• The gift exchange segment may seem a bit dry, even baffling, to our eyes today, but remember that Mike had joined the SOL crew less than ten episodes previous. The point of the segment is that they still barely know each other, so their attempts to give gifts are forced and uncomfortable. But if you didn’t know the context, you could hardly be blamed for not getting the joke.
• The first 15 or so minutes of the movie, when we get a slew of ethnic/national jokes, as Santa’s international cadre of “helpers” are introduced, are great fun. Every four years, when I watch the parade of nations at the Olympic opening ceremonies, I reuse those riffs.
• Does anybody else feel that if Crow had used that “Carmen Miranda rights” joke with Joel, Joel would have ripped at least one arm out?
• Non-spaghetti ball bumpers: pan to beaker; closeup on film canister; pan down to notebook.
• I’ve never been a big fan of the “Whispering Christmas Warrior” segment. It feels a little too restrained. I would have like to see them go more Ozzie Osbourne on the thing. I do like the reaction shots of Frank and Dr. F., though.
• One memorable set of riffs comes when each of them gives notable literary opening line. “I was born in the house my father built” is from Richard Nixon’s then-current autobiography, “The minute Yosarian…” is from “Catch-22.” “Call me Ishmael” is, of course, from “Moby Dick.”
• That’s Pat Brantseg, Mary Jo and Tim Scott as “Mike’s family.”
• One of my favorite moments from this episode is when Santa is preparing to leave his castle to deliver the presents, and as he makes his little benediction, he looks up for no particular reason and M&tB respond by looking confusedly around, as if to see what he might be looking at. It cracks me up every time.
• The Brains seem to think the name “Kringle” is funny. They use it a lot.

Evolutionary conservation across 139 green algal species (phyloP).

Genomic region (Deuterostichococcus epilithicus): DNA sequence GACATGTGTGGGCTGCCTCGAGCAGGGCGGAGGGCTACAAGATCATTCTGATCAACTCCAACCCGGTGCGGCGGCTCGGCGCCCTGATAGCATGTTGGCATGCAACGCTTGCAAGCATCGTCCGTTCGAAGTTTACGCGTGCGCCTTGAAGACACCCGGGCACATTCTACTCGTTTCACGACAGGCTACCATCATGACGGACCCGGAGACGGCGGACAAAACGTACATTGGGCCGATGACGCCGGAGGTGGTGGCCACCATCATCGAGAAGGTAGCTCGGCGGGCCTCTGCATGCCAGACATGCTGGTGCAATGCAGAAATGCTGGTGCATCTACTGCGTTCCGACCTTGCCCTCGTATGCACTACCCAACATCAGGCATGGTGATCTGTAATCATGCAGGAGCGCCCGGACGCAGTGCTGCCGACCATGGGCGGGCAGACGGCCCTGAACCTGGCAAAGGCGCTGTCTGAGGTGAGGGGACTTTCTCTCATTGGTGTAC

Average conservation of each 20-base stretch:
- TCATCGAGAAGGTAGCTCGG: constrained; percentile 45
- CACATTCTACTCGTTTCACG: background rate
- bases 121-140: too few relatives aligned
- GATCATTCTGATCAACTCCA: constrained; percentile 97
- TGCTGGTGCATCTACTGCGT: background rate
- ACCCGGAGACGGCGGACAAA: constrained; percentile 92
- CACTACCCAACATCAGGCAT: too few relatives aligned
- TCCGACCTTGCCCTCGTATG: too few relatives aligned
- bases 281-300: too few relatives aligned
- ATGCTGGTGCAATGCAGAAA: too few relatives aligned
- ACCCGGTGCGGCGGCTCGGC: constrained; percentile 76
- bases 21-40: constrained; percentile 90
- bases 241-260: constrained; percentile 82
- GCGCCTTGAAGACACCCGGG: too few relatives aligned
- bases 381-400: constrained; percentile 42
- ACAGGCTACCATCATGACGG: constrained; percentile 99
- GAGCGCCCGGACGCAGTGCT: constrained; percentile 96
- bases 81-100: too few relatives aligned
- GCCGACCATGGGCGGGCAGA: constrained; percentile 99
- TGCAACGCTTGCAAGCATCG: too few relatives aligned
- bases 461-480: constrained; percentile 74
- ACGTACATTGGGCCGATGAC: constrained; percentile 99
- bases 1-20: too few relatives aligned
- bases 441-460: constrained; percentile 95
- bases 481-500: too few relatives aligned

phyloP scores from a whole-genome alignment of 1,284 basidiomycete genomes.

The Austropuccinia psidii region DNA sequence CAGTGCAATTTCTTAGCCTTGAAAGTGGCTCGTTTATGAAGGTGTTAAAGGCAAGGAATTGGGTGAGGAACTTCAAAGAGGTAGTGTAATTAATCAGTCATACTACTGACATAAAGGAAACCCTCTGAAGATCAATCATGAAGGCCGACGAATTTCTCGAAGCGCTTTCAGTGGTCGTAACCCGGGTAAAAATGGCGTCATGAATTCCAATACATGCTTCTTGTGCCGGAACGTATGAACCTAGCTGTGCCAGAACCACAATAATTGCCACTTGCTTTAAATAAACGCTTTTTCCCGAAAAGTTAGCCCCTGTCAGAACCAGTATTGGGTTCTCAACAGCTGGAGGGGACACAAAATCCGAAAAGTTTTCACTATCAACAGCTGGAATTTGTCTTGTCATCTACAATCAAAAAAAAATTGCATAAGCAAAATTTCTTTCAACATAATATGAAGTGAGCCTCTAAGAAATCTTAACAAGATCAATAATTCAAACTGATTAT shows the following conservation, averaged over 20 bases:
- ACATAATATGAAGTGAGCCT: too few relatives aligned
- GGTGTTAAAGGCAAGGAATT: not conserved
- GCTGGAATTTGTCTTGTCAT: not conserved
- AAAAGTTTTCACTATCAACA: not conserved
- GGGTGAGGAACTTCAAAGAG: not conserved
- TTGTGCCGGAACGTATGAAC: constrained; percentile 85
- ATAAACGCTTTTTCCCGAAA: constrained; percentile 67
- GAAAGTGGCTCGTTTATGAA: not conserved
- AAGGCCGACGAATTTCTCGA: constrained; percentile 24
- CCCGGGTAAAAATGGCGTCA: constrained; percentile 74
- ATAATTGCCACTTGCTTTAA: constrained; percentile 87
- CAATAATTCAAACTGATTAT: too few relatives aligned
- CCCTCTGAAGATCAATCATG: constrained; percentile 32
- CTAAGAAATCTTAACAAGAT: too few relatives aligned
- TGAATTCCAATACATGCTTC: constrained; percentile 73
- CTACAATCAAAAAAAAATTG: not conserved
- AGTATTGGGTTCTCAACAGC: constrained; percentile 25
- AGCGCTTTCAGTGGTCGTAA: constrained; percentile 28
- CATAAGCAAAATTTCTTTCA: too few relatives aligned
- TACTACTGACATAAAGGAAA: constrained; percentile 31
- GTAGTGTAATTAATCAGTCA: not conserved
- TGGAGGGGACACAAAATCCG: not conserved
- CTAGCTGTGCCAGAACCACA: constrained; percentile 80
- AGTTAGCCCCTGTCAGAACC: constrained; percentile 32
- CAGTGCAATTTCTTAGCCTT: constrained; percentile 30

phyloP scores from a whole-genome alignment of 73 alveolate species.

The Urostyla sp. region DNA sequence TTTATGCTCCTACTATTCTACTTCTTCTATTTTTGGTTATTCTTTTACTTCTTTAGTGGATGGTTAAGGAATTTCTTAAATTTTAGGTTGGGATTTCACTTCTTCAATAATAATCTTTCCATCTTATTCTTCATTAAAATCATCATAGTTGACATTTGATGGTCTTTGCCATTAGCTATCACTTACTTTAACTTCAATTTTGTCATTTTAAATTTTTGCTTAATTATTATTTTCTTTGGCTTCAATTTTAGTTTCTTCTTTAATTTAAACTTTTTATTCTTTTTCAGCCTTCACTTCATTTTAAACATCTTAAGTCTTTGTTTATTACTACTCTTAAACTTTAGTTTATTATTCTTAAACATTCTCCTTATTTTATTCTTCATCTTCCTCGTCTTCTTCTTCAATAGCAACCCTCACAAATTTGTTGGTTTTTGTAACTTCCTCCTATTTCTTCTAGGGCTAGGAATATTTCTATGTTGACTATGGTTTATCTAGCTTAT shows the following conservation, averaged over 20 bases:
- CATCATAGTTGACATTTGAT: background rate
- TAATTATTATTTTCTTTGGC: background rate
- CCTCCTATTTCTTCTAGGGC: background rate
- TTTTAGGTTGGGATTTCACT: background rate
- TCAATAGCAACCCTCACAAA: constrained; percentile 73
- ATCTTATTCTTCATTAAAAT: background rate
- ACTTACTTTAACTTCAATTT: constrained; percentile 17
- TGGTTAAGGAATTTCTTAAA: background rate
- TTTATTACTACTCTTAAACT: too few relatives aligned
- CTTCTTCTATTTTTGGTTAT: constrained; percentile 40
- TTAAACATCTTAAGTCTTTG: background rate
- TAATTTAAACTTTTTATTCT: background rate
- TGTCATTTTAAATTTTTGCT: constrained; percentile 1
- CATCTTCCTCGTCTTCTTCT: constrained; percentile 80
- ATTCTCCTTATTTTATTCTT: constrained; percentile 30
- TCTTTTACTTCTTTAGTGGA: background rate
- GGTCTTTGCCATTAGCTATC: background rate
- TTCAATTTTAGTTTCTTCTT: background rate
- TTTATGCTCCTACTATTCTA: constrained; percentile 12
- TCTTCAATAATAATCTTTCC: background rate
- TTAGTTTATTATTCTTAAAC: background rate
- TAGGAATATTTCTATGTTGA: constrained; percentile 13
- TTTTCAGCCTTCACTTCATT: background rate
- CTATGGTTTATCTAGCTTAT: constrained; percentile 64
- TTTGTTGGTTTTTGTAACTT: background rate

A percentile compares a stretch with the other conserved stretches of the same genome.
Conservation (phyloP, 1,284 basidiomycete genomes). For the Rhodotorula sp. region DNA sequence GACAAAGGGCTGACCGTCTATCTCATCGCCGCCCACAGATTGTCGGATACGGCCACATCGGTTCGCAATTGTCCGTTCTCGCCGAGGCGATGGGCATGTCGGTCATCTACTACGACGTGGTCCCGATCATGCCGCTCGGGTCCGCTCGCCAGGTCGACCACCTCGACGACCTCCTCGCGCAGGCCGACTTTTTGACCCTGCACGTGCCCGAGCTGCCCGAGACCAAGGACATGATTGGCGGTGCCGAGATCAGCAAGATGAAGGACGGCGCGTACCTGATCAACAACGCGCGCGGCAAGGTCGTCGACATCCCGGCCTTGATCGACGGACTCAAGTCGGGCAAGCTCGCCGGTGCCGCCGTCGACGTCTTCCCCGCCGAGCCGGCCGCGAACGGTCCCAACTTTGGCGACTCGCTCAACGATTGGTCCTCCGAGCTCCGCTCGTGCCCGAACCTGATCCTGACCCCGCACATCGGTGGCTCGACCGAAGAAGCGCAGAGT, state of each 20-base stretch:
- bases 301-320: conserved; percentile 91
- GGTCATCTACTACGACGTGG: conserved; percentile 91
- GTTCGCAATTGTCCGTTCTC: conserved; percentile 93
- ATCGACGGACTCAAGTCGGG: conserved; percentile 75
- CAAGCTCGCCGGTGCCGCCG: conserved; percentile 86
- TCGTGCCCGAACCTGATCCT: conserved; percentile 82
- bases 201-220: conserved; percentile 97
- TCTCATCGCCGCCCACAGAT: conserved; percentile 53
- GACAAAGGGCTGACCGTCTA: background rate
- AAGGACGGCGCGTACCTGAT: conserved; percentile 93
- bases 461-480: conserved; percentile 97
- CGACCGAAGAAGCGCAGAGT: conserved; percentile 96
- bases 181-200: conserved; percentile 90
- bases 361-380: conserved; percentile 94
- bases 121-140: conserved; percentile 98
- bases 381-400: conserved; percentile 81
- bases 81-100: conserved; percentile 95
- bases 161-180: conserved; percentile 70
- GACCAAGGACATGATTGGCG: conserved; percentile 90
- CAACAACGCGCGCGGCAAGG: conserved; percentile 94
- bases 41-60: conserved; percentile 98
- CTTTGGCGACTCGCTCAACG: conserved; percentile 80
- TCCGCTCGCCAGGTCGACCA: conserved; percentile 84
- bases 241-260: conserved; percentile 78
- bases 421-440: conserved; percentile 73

• As Santa is putting out presents, Crow has him mumbling: “CableAce award…no, that’s no good…” A little bitterness there.
• On the other hand, the “Merry Christmas…If That’s Okay” song is a holiday classic, right up there with “Patrick Swayze Christmas.” Commenting on PC attitudes about Christmas was not a particularly original comedic idea, but they gave it an original spin.
• Then-current reference: “At home with Carl Rowan.” Rowan was a nationally syndicated columnist and prominent supporter of gun control who became a national punchline in 1988 when he shot a teenage intruder with his unregistered .22. He passed away in 2000. Honorable mention: “A scud!” Scuds are no longer the fearsome terror weapon they were considered back then.
• RiffTrax did an entire re-riff of this movie, with all new jokes and an astonishingly bright and clean print of this movie.
• Memorable host segment line: “More pie, man-goat?” They really did a great job on Paul’s costume/make up. And of course that’s Kevin as Santa, though the credits don’t say so.
• Cast and crew roundup: producer Guillermo Calderon also worked on “The Robot Vs. The Aztec Mummy.” Importer K. Gordon Murray also brought “Robot Vs. the Aztec Mummy” and “Samson Vs. the Vampire Women to American audiences. Score composer Anthony Diaz Conde also worked on “The Robot Vs. The Aztec Mummy.”
• CreditsWatch: Host segments directed by Jim Mallon.
• Fave riff: “Suddenly Santa corkscrews into Ypsilanti, Michigan!” Honorable mention: “Well, that’s not strictly true either…”
Next week we will return to regular order with episode 616- RACKET GIRLS.
Ostia, Italy–Italian actor and stuntman Osiride Pevarell died at his home here on Dec. 15. He was 96. Pevarello appeared in dozens of films, mostly westerns. MSTies will remember his role as Sandur (where he used the stage name Herschel Curtis) in the movie in episode 301- CAVE DWELLERS.
The movie in that episode was originally titled “Ator 2: L’invincibile Orion” and came to America as “The Blade Master” before being reedited and retitled by Film Ventures International.